There's other big areas within this, around how we work with traffic controllers and regulators, to be able to get wherever possible, controlled climbs and continuous descent happen. Some of the demonstration flights we've done from here, from Abu Dhabi into Amsterdam and from here, from Abu Dhabi into Brooklyn, we've been able to take at least 40 minutes out of the flight time and reduce the CO2 content by around six tonnes, which when you think about it is incredible, when we're just looking at optimising the way in which we fly.
It comes to, as many of us would be aware of, that the air traffic controlled designated flight paths that are in the skies above us all, for me are almost analogous of the Roman roads, ie, that were laid down in a particular point in history, when of course commercial aviation didn't operate anything like it doesn't today.
They were optimised, of course, for shorter haul, propeller-powered flight. They were never optimised for the way in which today, some of the busiest routes in the world, in obviously Europe, North America and other locations can be optimised, so there's a big opportunity in our opinion there.
Finally, I think there's a call out four regulators and governments, because there is predictably perhaps, a lot of dialogue around using what I would describe as the stick, ie, more punitive measures around taxation and penalties. I think there's probably an important balance here to look at the carrot side of it, ie, how commercial airlines get incentivized for the way in which they are contributing to more efficient and therefore sustainable flight programmes.
I recall many years ago when I was involved with the BAA and Heathrow, back in the day, how noise was actually incentivized in both a carrot and a stick way. Ie, if you were operating you a lower noise-emitting new generation aircraft, your fees reflected a benefit, and ditto, if you were maintaining far noisy older generation aircraft, you had a corresponding penalty on rates.
The only reason why I tease this one out is, I think to date within this particular subject matter, there's probably been more dialogue with governments and regulators around the threat of the stick, as opposed to being, I believe more balanced around the constructive side of the carrot, ie, how we incentivize.
Because without this, I think there's no one part of the manufacturers, the commercial airlines themselves, and many other parts of the industry that support this, can find a single solution. It's around an international collaboration, which over time will crack this one.
Yeah, I'm right with you on that. That seems to me that governments are being highly hypocritical in many cases, by not recognising the fact that they're the ones who are actually standing in the way of progress, particularly when you get into Europe.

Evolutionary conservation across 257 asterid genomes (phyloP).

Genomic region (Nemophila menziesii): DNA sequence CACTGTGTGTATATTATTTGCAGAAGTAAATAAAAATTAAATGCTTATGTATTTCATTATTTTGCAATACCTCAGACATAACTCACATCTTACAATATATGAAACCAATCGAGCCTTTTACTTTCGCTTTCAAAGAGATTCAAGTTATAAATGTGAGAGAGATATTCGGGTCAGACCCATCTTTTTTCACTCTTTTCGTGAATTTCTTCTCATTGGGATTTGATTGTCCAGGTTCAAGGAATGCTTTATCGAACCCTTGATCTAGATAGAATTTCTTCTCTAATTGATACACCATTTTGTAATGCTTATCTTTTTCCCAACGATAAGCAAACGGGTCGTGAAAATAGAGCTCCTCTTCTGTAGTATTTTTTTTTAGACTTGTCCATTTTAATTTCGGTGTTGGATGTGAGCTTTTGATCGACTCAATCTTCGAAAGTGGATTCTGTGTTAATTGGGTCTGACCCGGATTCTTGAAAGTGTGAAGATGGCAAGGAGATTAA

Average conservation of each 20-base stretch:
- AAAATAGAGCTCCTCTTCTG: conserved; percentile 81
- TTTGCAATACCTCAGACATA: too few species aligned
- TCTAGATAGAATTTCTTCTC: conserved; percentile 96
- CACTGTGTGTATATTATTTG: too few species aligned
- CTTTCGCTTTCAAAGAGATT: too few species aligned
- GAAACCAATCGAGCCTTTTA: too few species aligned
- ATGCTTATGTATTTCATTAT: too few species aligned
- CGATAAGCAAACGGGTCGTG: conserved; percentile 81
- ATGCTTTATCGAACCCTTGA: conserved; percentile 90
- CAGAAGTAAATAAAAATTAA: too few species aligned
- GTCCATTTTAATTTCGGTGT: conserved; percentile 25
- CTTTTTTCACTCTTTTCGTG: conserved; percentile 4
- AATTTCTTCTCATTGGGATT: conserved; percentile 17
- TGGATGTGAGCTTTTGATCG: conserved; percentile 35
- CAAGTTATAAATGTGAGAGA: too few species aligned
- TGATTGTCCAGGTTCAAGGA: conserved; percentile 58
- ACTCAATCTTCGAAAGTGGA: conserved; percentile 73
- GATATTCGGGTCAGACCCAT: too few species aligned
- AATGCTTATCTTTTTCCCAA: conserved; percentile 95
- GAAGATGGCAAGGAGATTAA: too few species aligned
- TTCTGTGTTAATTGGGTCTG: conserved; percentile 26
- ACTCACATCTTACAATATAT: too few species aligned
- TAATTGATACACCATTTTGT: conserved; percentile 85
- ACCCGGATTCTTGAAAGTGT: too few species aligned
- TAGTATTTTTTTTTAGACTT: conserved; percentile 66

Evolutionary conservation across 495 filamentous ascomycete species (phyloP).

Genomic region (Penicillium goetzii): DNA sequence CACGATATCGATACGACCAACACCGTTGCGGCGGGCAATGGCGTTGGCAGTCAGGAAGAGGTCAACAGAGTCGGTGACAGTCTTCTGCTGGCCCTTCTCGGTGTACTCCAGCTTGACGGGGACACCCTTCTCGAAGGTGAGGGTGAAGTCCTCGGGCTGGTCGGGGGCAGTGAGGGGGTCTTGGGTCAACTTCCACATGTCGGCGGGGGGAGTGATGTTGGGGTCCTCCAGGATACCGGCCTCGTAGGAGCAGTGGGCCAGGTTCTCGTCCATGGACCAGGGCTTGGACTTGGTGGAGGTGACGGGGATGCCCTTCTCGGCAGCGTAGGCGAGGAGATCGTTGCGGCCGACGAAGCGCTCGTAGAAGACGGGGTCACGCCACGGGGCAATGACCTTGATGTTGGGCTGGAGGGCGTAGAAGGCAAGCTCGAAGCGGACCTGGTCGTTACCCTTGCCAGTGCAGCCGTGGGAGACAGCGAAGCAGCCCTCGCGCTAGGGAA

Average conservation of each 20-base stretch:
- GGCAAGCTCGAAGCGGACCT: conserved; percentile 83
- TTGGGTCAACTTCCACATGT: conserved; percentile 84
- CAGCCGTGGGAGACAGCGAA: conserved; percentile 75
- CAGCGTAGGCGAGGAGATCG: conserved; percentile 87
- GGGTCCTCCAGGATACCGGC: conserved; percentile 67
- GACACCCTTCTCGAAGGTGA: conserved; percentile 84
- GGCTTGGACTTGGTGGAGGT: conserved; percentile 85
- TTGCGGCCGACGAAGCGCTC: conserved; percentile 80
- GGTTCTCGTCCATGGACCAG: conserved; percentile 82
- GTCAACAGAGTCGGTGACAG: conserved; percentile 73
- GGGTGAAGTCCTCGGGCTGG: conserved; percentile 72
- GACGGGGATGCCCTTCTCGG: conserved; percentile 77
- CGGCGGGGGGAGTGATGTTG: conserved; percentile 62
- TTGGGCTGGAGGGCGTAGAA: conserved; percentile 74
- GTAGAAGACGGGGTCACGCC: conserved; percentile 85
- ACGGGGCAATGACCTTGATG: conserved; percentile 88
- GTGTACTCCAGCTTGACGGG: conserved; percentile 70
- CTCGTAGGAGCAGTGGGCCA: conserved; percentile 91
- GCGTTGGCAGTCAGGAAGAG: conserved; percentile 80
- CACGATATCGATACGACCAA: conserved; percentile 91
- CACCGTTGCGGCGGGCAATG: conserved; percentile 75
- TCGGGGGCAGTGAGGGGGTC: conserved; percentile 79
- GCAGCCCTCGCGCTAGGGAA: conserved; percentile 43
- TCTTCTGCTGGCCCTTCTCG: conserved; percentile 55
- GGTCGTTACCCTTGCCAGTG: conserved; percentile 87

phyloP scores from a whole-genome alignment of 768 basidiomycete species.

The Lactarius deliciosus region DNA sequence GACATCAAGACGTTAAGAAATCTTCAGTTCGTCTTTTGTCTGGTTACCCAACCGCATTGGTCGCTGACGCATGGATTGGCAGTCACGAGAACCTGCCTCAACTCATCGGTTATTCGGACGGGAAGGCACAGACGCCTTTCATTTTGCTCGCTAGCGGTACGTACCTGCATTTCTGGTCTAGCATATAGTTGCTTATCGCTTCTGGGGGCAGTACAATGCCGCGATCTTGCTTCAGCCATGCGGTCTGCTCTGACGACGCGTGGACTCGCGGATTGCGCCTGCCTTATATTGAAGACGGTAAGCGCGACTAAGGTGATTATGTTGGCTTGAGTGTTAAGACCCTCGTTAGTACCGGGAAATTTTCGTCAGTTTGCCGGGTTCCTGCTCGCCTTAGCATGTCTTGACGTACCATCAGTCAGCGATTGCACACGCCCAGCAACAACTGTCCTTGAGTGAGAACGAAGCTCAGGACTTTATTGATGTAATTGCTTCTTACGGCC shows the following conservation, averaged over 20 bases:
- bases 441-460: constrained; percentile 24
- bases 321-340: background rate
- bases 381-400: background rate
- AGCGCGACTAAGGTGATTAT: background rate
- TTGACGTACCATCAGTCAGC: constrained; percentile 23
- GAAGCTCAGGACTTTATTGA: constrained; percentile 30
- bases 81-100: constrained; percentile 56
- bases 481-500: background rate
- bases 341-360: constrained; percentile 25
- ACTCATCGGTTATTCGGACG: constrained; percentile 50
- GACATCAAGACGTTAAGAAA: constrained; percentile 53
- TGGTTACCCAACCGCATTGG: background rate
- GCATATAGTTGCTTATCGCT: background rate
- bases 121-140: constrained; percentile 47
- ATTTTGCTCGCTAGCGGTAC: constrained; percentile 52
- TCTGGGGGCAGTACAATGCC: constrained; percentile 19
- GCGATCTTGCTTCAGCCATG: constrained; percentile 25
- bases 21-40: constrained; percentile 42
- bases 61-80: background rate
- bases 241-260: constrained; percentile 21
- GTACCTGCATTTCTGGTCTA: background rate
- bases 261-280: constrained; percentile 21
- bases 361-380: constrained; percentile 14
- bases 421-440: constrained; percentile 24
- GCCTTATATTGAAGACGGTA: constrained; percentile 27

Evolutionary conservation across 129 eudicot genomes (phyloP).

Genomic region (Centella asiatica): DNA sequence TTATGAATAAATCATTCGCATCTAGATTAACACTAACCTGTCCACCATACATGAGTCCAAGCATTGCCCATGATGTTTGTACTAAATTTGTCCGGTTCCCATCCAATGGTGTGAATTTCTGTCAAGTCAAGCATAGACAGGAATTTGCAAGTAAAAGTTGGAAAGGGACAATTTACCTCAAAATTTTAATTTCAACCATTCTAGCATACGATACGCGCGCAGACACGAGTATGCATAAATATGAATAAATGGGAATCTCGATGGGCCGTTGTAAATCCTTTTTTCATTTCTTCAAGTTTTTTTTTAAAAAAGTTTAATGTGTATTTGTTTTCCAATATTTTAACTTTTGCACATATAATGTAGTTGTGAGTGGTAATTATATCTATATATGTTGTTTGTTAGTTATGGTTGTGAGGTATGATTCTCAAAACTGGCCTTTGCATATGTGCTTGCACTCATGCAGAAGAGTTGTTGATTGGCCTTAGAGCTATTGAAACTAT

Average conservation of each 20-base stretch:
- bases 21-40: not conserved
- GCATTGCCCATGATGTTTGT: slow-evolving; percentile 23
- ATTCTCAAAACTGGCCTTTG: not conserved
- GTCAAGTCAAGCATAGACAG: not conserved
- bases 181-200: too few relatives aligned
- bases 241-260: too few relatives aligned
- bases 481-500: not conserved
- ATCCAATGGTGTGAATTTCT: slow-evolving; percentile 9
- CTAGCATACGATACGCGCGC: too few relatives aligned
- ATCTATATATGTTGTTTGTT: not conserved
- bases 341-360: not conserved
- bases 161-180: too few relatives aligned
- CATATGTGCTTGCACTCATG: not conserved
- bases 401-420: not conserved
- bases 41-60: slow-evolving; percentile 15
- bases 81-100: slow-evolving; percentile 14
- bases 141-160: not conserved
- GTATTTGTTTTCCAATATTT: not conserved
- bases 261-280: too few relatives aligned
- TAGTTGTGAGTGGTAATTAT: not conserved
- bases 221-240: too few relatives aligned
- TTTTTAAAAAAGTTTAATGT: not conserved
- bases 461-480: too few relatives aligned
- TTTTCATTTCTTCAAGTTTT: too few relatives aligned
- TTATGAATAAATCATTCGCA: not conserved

Tony, we've got, this is a tough one, we've got about 10 seconds left though, in one word, given that background, are you anticipating there will be taxes fairly widespread?
I'd like to hope there's not, because quite often taxation drives the wrong sort of behaviour. In particular, is you find it's one part of the world that will do it and many other parts don't. I'd like to think that as momentum builds, and perhaps comprehension develops around the sustainable challenge being something that's an international call out to governments, regulators, airlines, manufacturers and the industry at large, that tax might be a small part of the solution, but actually incentivization I think is far more important on the other side of the equation.
Particularly if we go back to where this one started, Peter, if you look at SAF, two and a half times and more, the cost of A1 jet fuel. It isn't going to work unless that cost of production curve can be accelerated down and perhaps some form of incentivization to make it the preferred choice.
I think we're probably a generation of thinking at the moment, away from landing that, but the challenge I think for leadership in this space, is to really try and narrate what the direction of travel needs to be.
That's very succinctly put, I like that, a nice conclusion to it. Unfortunately we do have to conclude too, but Tony, thanks very much for being with us today. I really enjoyed this and there's some very interesting facts in there. Thanks for coming along and talking to today.